I am beginning my second semester of graduate school. I begin this semester working toward a graduate certificate in Gender, Sexuality and Women’s Studies as well as a graduate certificate in Cognitive Science. I have submitted applications to the departments of sociology and counseling to apply for their master’s level programs.
I have the following courses this semester:
|Introduction to Cognitive Science [ITCS6216]
This course presents multiple perspectives on the study of intelligent systems. Broad coverage of such topics as philosophy of mind; human memory processes; reasoning and problem solving; artificial intelligence; language processing (human and machine); neural structures and processes and vision. Also includes is participation in the cognitive science seminar. — 3 hours
|Principles of Human-Computer Interaction [ITIS6400]
Dr. Celine E. Latulipe
Prerequisite: Full graduate standing, or permission of
department. This course will be an introduction to
Human-computer Interaction practice and research. The
course will include topics on the perceptual, cognitive, and
social characteristics of people, as well as methods for
learning more about people and their use of computing
systems. We will cover the process of interface design,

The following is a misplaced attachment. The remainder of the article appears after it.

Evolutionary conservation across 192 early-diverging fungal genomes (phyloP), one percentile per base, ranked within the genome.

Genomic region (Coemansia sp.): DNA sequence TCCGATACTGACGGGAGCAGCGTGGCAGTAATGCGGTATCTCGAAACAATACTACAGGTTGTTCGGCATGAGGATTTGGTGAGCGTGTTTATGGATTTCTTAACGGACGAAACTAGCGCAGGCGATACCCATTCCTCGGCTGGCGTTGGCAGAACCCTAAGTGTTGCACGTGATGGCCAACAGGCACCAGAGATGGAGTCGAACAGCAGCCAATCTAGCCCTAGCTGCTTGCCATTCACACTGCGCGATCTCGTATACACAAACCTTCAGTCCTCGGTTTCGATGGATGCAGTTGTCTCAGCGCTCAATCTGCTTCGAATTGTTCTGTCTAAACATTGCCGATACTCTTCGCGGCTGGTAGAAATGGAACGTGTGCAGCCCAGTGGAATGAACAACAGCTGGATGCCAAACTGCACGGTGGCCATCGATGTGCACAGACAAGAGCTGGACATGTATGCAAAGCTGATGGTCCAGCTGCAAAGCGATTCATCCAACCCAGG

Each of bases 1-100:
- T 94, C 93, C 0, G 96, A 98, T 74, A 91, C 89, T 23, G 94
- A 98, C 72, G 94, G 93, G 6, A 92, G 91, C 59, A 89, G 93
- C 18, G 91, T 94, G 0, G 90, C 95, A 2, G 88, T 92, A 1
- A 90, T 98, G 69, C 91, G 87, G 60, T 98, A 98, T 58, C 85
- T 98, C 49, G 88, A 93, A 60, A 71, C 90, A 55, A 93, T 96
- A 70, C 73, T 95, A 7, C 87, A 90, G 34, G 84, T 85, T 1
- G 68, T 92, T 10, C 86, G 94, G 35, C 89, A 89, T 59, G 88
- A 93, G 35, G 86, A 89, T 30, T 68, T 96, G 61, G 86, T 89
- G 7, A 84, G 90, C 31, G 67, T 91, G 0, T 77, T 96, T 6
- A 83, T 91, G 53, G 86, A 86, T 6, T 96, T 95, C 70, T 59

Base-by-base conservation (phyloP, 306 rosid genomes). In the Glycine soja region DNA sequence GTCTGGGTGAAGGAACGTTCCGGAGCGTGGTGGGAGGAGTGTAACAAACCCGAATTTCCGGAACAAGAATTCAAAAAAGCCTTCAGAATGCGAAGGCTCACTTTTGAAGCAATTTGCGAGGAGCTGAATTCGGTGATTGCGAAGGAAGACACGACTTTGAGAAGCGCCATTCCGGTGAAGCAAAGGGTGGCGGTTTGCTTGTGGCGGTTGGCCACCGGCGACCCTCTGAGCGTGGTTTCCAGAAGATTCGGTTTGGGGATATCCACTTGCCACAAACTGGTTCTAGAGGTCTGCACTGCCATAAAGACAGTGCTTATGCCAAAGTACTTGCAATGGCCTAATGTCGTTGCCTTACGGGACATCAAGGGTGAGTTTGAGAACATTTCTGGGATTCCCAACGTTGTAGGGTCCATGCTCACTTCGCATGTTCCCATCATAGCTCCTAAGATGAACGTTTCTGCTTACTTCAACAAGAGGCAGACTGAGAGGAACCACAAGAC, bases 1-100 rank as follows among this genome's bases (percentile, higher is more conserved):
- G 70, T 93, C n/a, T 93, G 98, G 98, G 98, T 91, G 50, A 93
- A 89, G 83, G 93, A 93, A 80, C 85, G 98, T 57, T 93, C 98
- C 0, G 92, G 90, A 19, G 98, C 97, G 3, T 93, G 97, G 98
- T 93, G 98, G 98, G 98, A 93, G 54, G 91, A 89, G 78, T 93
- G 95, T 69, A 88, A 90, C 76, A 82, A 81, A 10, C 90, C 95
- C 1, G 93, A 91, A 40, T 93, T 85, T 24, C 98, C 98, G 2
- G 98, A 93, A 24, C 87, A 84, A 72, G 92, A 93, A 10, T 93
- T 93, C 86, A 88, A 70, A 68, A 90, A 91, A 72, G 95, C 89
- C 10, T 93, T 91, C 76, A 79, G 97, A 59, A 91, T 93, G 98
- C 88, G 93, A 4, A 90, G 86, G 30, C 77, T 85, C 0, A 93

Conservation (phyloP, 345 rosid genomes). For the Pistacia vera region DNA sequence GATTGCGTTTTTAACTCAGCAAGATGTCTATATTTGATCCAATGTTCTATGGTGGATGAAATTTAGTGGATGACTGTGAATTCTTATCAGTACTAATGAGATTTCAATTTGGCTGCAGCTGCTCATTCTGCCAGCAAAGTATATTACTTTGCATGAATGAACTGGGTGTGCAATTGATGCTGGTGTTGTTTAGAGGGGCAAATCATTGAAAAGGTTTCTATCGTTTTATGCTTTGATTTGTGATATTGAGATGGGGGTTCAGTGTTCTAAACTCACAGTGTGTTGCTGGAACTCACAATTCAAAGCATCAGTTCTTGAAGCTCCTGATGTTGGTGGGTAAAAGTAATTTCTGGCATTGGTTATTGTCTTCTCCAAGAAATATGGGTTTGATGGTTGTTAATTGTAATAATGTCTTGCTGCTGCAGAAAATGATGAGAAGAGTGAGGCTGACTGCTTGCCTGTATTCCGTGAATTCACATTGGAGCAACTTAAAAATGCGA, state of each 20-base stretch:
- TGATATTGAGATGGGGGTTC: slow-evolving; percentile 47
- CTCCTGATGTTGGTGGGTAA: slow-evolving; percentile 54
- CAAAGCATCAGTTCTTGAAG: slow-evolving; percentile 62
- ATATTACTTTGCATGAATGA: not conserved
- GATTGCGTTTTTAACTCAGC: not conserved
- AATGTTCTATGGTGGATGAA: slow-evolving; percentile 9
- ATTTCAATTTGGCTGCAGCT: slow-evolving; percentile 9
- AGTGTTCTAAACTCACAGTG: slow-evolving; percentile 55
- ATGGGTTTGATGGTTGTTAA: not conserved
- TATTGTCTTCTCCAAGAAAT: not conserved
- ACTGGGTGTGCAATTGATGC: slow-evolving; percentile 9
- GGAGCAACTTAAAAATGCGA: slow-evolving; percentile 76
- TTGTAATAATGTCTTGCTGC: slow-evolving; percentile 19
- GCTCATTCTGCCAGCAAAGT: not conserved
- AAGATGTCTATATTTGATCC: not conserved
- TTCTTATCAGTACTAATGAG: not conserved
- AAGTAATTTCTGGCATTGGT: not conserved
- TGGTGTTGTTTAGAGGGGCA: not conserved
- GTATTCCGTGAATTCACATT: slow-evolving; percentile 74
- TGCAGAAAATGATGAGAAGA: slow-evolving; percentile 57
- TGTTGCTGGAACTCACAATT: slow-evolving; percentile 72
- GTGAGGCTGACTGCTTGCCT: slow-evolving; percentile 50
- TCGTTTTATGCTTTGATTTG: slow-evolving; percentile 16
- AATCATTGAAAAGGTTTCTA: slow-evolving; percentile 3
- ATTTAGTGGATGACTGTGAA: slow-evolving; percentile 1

methods of design, and ways to evaluate and improve a
design. The course will also highlight a number of current
and cutting-edge research topics in Human- Computer
Interaction. The course will be a balance of design,
sociological/psychological, and information systems
elements. — 3 hours
|Lesbian and Gay Identity and Social Movements [WGST3050]
Dr. Theresa L. Rhodes
Lesbian and Gay Identity Development and Social Movement is a class in Women’s and Gender Studies focused on both the individual identity development processes for lesbians, gay men, bisexuals, and transgender people and on the definitional development of the lesbian and gay social movement. The class will explore differences in identity development for different sexual minority categories, will explore from a historical perspective the different strategies and definitions of the lesbian and gay social movement, and will explore various influences on both individual identities and on the social movement. Certain salient concepts will also be explored for their impact on identity development and on the priorities of the gay and lesbian social movement, for example, homophobia and heterosexism as a source of prejudice and oppression towards LGBT individuals. — 3 hours
|Queer Theory [WGST5050]
Dr. Katherine S. Stephenson
Introduction to key issues in Queer Theory, a field of studies that questions and redefines the identity politics of early Lesbian and Gay Studies. Queer Theory investigates the socially constructed nature of identity and sexuality and critiques normalizing ways of knowing and being. — 3 hours